In that light, ratings are window dressing for the ego.
In 2016, the revolution is so far along already that you can watch it on “television” every single day. You can listen to it via “radio”. And, as (almost) always, there’s an app for that. You can read about the revolution on whatever digital doohickey your read news on instead of an old school newspaper.
The most amazing development to appear already in the new year comes from print. Downton Abbey creator Julian Fellowes is telling his next story, “Belgravia”, in serialized novel form…via an app. With the change in medium from printed page to digital app, “readers” will get a different experience, including audio, music, video, character portraits (including a character family tree) and maps of Belgravia.
For fans, that means they’ll receive a much more complex, and presumably engrossing, product than would come with a printed book. Do you realize what this means for professionals? It means jobs.
Things aren’t always what they seem on the surface, and sometimes we lose sight of the things that truly move the emotional needle – whether trends or people – until something dire happens. So it was at the end of 2015 when one Ian Fraser “Lemmy” Kilmister departed to wherever it is that Jimi, Janis, John, Kurt and far too many others are jamming.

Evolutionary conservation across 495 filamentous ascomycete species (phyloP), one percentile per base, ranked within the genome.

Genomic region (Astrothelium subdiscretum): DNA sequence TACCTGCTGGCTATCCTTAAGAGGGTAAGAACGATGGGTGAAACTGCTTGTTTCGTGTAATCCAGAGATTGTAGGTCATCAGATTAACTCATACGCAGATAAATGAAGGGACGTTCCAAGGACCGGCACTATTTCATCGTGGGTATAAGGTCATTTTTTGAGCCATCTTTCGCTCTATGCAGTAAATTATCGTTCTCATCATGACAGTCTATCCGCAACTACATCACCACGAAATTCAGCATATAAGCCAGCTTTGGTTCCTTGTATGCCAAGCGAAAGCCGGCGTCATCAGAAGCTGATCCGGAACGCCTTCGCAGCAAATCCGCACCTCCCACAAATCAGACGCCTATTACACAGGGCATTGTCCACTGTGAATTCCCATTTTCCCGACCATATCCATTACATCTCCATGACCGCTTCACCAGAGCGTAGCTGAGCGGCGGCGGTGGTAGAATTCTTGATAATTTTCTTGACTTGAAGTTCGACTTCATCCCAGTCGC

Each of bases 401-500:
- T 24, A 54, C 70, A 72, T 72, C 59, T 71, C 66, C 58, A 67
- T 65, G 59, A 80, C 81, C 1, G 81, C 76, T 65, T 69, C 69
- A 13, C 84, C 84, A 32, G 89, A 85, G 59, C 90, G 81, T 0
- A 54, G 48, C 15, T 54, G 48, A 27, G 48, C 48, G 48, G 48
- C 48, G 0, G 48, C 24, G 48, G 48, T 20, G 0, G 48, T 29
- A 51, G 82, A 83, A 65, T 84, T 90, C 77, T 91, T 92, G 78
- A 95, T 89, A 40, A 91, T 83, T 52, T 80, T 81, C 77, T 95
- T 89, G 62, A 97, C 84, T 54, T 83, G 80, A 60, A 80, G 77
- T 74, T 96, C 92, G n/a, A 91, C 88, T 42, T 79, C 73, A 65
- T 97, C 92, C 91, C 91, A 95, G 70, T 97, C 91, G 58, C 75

When you’re busy thinking about the future of entertainment, don’t just look where the lights are shining brightest. Somewhere in a darkened corner of a legendary bar you’ll find someone – or perhaps several someones – who have a stunningly powerful emotional influence on both artists and fans. Watch this wildly entertaining video, and you’ll want to mock those fans, but rest assured that the kind of passion and commitment that an artist like Lemmy incites inspires a broader swath of audience than you see on the surface. In our digital future, you need that kind of passion in order to thrive. Lemmy Kilmister had just turned 70. If he were instead, say, 20, what kind of following do you think he’d have built both online and off? Here’s guessing it would be off the charts.